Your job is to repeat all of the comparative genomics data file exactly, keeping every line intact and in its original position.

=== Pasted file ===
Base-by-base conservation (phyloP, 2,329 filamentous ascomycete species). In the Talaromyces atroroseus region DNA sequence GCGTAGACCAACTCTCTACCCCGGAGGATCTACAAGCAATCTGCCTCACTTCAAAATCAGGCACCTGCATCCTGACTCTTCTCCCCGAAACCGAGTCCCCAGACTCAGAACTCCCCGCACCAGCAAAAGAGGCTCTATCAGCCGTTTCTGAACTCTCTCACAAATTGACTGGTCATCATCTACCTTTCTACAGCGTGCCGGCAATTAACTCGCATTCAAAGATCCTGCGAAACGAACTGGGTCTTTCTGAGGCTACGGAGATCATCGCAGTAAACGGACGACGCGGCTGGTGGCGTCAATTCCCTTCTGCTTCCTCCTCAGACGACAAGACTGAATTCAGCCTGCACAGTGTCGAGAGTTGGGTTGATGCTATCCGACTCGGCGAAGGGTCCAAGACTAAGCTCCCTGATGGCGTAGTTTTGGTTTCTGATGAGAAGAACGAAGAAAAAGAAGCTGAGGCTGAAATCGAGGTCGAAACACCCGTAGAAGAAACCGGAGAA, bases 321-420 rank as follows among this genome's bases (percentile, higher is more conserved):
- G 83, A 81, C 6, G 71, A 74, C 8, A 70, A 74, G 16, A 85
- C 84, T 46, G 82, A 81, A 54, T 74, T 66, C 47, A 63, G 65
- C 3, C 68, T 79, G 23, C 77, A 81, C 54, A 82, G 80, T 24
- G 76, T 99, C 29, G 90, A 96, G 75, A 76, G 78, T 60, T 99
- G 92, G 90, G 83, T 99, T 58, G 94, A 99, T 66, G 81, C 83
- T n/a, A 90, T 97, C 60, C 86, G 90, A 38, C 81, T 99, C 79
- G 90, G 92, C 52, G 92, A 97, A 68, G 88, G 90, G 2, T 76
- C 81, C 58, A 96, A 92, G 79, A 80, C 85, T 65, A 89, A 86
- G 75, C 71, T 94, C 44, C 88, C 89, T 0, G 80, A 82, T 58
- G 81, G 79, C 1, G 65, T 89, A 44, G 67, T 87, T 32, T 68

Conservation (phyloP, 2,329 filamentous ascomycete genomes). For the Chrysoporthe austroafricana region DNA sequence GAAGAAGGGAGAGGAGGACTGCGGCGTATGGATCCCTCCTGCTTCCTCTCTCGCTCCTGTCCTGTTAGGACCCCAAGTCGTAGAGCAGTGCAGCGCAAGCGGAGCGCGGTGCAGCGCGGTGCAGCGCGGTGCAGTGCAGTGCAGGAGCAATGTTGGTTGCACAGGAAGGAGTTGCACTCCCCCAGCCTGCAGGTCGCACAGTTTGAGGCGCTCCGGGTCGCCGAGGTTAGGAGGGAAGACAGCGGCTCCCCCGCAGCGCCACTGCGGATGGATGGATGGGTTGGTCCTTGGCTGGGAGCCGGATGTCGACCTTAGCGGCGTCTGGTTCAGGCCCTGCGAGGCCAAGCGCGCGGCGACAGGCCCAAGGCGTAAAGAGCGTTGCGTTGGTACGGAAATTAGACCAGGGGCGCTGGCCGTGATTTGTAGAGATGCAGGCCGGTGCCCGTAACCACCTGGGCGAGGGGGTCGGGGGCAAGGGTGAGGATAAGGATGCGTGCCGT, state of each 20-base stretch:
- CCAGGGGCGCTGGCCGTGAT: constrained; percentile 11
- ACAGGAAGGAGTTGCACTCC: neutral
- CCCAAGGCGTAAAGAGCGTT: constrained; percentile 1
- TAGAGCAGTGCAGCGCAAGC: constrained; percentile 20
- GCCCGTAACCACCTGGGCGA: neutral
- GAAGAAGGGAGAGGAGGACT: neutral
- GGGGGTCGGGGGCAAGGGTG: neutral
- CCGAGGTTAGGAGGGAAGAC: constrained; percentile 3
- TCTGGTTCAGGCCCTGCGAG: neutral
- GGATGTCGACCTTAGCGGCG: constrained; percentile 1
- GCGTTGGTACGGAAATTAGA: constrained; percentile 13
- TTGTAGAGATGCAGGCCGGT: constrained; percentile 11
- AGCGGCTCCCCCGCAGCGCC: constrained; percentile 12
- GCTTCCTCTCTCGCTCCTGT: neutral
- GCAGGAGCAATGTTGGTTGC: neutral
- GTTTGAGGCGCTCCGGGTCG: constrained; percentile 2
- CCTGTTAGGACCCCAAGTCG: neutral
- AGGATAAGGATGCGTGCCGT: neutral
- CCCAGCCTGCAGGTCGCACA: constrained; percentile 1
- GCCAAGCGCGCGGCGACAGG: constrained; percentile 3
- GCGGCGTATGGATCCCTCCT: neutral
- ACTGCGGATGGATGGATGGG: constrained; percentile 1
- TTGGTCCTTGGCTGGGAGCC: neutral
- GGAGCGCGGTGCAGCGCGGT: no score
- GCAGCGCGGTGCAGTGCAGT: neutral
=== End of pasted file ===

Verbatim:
Base-by-base conservation (phyloP, 2,329 filamentous ascomycete species). In the Talaromyces atroroseus region DNA sequence GCGTAGACCAACTCTCTACCCCGGAGGATCTACAAGCAATCTGCCTCACTTCAAAATCAGGCACCTGCATCCTGACTCTTCTCCCCGAAACCGAGTCCCCAGACTCAGAACTCCCCGCACCAGCAAAAGAGGCTCTATCAGCCGTTTCTGAACTCTCTCACAAATTGACTGGTCATCATCTACCTTTCTACAGCGTGCCGGCAATTAACTCGCATTCAAAGATCCTGCGAAACGAACTGGGTCTTTCTGAGGCTACGGAGATCATCGCAGTAAACGGACGACGCGGCTGGTGGCGTCAATTCCCTTCTGCTTCCTCCTCAGACGACAAGACTGAATTCAGCCTGCACAGTGTCGAGAGTTGGGTTGATGCTATCCGACTCGGCGAAGGGTCCAAGACTAAGCTCCCTGATGGCGTAGTTTTGGTTTCTGATGAGAAGAACGAAGAAAAAGAAGCTGAGGCTGAAATCGAGGTCGAAACACCCGTAGAAGAAACCGGAGAA, bases 321-420 rank as follows among this genome's bases (percentile, higher is more conserved):
- G 83, A 81, C 6, G 71, A 74, C 8, A 70, A 74, G 16, A 85
- C 84, T 46, G 82, A 81, A 54, T 74, T 66, C 47, A 63, G 65
- C 3, C 68, T 79, G 23, C 77, A 81, C 54, A 82, G 80, T 24
- G 76, T 99, C 29, G 90, A 96, G 75, A 76, G 78, T 60, T 99
- G 92, G 90, G 83, T 99, T 58, G 94, A 99, T 66, G 81, C 83
- T n/a, A 90, T 97, C 60, C 86, G 90, A 38, C 81, T 99, C 79
- G 90, G 92, C 52, G 92, A 97, A 68, G 88, G 90, G 2, T 76
- C 81, C 58, A 96, A 92, G 79, A 80, C 85, T 65, A 89, A 86
- G 75, C 71, T 94, C 44, C 88, C 89, T 0, G 80, A 82, T 58
- G 81, G 79, C 1, G 65, T 89, A 44, G 67, T 87, T 32, T 68

Conservation (phyloP, 2,329 filamentous ascomycete genomes). For the Chrysoporthe austroafricana region DNA sequence GAAGAAGGGAGAGGAGGACTGCGGCGTATGGATCCCTCCTGCTTCCTCTCTCGCTCCTGTCCTGTTAGGACCCCAAGTCGTAGAGCAGTGCAGCGCAAGCGGAGCGCGGTGCAGCGCGGTGCAGCGCGGTGCAGTGCAGTGCAGGAGCAATGTTGGTTGCACAGGAAGGAGTTGCACTCCCCCAGCCTGCAGGTCGCACAGTTTGAGGCGCTCCGGGTCGCCGAGGTTAGGAGGGAAGACAGCGGCTCCCCCGCAGCGCCACTGCGGATGGATGGATGGGTTGGTCCTTGGCTGGGAGCCGGATGTCGACCTTAGCGGCGTCTGGTTCAGGCCCTGCGAGGCCAAGCGCGCGGCGACAGGCCCAAGGCGTAAAGAGCGTTGCGTTGGTACGGAAATTAGACCAGGGGCGCTGGCCGTGATTTGTAGAGATGCAGGCCGGTGCCCGTAACCACCTGGGCGAGGGGGTCGGGGGCAAGGGTGAGGATAAGGATGCGTGCCGT, state of each 20-base stretch:
- CCAGGGGCGCTGGCCGTGAT: constrained; percentile 11
- ACAGGAAGGAGTTGCACTCC: neutral
- CCCAAGGCGTAAAGAGCGTT: constrained; percentile 1
- TAGAGCAGTGCAGCGCAAGC: constrained; percentile 20
- GCCCGTAACCACCTGGGCGA: neutral
- GAAGAAGGGAGAGGAGGACT: neutral
- GGGGGTCGGGGGCAAGGGTG: neutral
- CCGAGGTTAGGAGGGAAGAC: constrained; percentile 3
- TCTGGTTCAGGCCCTGCGAG: neutral
- GGATGTCGACCTTAGCGGCG: constrained; percentile 1
- GCGTTGGTACGGAAATTAGA: constrained; percentile 13
- TTGTAGAGATGCAGGCCGGT: constrained; percentile 11
- AGCGGCTCCCCCGCAGCGCC: constrained; percentile 12
- GCTTCCTCTCTCGCTCCTGT: neutral
- GCAGGAGCAATGTTGGTTGC: neutral
- GTTTGAGGCGCTCCGGGTCG: constrained; percentile 2
- CCTGTTAGGACCCCAAGTCG: neutral
- AGGATAAGGATGCGTGCCGT: neutral
- CCCAGCCTGCAGGTCGCACA: constrained; percentile 1
- GCCAAGCGCGCGGCGACAGG: constrained; percentile 3
- GCGGCGTATGGATCCCTCCT: neutral
- ACTGCGGATGGATGGATGGG: constrained; percentile 1
- TTGGTCCTTGGCTGGGAGCC: neutral
- GGAGCGCGGTGCAGCGCGGT: no score
- GCAGCGCGGTGCAGTGCAGT: neutral